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Let's consider the Deutsch Jozsa algorithm, I understand that the superposition principle in quantum mechanics, helps us design circuits which would give answers in one single query. But then I would expect the query complexity to be $O(1)$, but it is told to be $O(n)$ which I don't understand?

The next question I have is, although the quantum circuits ideally give answers in a single query, the probabilistic nature of QM, dictates us to perform measurements multiple times for a more accurate picture, so why do we not consider that in query complexity?

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    $\begingroup$ Quantum advantage is the ability to perform a particular task on a quantum computer faster than the classical computer counter part using the best available algorithms. For instance, we believe that factoring is very hard, and there is no efficient classical algorithm to solve it efficiently. A lot of smart people have tried, but failed to come up with an efficient classical method. But on a quantum computer, it can be proven to have an efficient solution. Hence, factoring large number on a quantum computer give you a quantum advantage. $\endgroup$
    – KAJ226
    Sep 22 '21 at 4:16
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    $\begingroup$ In regard to measurement, note that if the the state of your solution belongs in a particular computational basis then you don't need to perform measurements multiple times... For instance, if you have the state $|\psi \rangle = |1100\rangle$ then it only takes one measurement to read out this exact state, assuming that you have a perfect quantum computer, of course. $\endgroup$
    – KAJ226
    Sep 22 '21 at 4:17
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    $\begingroup$ titular question and question body don't quite match. Are you asking the general question in the title, or the more specific ones in the body? Note that each post should contain a single, laser-focused question. You can open different posts to ask different things $\endgroup$
    – glS
    Sep 22 '21 at 8:38
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As KAJ226 mentioned in the comments, "quantum advantage" refers to the ability of running an algorithm using a quantum computer that would have taken a dereasonable time on a classical one.

Generally speaking, we often talk about quantum advantage when using a quantum computer, or having access to a quantum oracle in the case of the Deutsch-Jozsa algorithm, reduces exponentially the complexity of the algorithm by an exponential factor. For instance, if you want to solve the Deutsch-Jozsa problem with a probability of success equal to $1$, you have to perform $\mathcal{O}\left(2^n\right)$ queries on $f$. On the other hand, you only need a single query on $f$ implemented as a quantum oracle to solve the problem. Thus the complexity of this quantum algorithm is $\mathcal{O}(1)$. Of course, this assumes:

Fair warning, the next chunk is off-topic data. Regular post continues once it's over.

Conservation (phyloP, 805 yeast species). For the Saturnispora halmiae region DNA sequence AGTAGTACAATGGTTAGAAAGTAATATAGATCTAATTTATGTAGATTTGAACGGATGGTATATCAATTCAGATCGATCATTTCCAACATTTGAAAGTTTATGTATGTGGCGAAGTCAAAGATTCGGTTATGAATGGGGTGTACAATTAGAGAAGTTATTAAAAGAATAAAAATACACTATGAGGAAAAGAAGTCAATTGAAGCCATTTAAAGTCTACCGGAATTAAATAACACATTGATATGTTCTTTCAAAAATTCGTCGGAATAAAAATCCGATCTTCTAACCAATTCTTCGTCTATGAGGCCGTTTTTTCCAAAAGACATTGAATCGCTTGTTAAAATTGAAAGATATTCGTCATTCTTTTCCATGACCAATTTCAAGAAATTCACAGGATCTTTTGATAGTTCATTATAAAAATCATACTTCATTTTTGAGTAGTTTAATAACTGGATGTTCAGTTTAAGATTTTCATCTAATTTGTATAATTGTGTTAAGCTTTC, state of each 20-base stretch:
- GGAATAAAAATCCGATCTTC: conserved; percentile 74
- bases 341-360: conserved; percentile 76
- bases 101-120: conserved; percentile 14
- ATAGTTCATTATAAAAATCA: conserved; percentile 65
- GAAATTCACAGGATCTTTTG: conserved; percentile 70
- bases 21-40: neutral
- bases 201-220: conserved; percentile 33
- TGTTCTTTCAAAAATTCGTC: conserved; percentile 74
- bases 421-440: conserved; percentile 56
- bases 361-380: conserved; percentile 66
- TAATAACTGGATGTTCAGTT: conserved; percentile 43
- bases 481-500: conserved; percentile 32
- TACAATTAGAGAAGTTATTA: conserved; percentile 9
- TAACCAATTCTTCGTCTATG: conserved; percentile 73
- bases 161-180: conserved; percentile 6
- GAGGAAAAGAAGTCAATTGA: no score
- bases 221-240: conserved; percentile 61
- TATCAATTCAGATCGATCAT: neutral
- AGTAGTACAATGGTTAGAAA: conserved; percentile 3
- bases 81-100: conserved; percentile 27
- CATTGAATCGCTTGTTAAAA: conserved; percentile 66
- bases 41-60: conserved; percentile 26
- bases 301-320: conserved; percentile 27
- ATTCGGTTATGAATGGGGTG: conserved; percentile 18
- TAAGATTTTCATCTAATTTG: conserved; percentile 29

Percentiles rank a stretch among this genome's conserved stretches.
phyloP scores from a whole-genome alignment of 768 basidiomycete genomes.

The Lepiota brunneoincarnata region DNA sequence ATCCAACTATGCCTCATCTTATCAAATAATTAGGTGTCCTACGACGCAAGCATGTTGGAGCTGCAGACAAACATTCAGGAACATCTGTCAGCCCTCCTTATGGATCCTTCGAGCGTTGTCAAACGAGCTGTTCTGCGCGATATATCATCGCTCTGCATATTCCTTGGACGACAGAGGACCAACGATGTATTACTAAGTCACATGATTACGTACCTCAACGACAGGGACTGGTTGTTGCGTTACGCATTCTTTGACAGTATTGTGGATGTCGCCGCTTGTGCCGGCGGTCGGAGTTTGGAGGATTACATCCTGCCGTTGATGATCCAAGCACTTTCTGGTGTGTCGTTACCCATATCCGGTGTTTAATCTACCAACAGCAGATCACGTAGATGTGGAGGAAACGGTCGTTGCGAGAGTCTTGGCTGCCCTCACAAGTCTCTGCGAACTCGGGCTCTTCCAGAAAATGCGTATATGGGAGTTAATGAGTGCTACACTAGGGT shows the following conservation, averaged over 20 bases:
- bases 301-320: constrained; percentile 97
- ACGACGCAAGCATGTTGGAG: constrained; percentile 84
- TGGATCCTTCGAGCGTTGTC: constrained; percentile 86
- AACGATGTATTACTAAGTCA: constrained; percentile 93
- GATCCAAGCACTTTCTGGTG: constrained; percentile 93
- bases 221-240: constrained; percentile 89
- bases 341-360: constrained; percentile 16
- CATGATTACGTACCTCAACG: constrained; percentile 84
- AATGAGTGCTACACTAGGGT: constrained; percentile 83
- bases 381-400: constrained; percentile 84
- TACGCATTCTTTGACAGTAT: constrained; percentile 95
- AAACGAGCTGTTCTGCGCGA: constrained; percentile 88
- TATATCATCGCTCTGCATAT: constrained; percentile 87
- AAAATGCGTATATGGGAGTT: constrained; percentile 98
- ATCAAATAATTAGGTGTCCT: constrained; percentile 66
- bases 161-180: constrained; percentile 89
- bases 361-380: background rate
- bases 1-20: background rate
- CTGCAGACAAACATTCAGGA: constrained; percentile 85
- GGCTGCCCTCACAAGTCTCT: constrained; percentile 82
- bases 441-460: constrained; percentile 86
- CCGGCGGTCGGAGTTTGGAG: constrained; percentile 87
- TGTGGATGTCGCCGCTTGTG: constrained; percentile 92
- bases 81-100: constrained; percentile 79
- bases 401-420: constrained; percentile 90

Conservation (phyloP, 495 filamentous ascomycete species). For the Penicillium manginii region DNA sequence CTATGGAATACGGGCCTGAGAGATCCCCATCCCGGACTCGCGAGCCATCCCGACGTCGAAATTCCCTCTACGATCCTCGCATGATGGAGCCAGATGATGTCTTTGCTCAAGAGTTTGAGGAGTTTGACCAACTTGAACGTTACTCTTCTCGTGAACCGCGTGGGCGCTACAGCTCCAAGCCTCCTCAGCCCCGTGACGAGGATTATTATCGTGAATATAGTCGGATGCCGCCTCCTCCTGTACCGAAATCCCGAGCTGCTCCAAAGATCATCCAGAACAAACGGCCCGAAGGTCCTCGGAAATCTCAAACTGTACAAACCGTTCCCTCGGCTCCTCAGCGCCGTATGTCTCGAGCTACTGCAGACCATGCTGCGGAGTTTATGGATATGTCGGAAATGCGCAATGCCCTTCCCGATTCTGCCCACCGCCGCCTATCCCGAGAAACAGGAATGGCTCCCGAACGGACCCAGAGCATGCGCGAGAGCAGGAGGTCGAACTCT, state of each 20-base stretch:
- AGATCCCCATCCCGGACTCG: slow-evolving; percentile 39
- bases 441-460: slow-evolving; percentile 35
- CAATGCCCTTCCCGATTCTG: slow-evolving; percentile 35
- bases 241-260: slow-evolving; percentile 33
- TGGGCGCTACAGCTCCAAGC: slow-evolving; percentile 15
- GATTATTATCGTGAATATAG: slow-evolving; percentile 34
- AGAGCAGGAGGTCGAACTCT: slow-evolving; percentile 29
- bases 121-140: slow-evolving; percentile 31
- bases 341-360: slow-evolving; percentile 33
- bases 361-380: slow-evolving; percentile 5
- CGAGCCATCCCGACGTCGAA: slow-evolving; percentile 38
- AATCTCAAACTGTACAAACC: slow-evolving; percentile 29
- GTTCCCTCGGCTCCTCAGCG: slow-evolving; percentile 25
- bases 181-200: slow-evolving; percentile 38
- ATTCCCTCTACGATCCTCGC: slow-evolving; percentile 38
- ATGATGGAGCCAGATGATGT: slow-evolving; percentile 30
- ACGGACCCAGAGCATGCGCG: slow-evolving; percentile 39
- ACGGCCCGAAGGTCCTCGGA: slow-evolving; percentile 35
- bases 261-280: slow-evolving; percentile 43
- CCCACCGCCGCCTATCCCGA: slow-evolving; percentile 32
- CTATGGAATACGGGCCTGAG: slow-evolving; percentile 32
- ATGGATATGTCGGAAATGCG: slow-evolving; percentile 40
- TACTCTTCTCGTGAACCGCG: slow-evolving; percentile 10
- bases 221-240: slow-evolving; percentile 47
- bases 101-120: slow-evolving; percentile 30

• the implementation of $f$ as a quantum oracle is done in time $\mathcal{O}(1)$;
  • the $H^{\otimes n}$ gate is built by applying $n$ $H$ gates in parallel. Were you to have to apply them subsequently, the algorithm now runs in $\mathcal{O}(n)$.

In the case of the Deutsch-Jozsa algorithm, the complexity is thus $\mathcal{O}(1)$. Note that quite often, it is not possible to design a quantum circuits that gives us the answer we are looking for in a single query. Deutsch-Jozsa is quite a special case when a single query is enough to solve the problem, but Simon's algorithm, for instance, requires us to run $n-1$ queries on the quantum oracle.

Finally, note that everything above assumes that the qubits we are working with are perfect: we didn't consider noise or decoherence. When designin a quantum algorithm, it is common to assume that it will run in such a perfect world. The goal is thus only to maximize the probability of your measurements being correct. Taking a few examples:

  • the Deutsch-Jozsa algorithm succeeds with probability $1$, since we measure $|0\rangle^{\otimes n}$ with probability $1$ if $f$ is constant and with probability $0$ is $f$ is balanced
  • every measurement performed during Simon's algorithm yields a vector $y$ such that $y\cdot s = 0$ with probability $1$
  • Grover's algorithm yields a valid state with almost certainty. You thus have to perform a classical postprocessing to check whether this state is indeed valid.

All in all, as long as you can assume that your quantum computer is perfect, the quantum algorithms are designed so that the probability of measuring what we are looking for is $1$, or very close to it.

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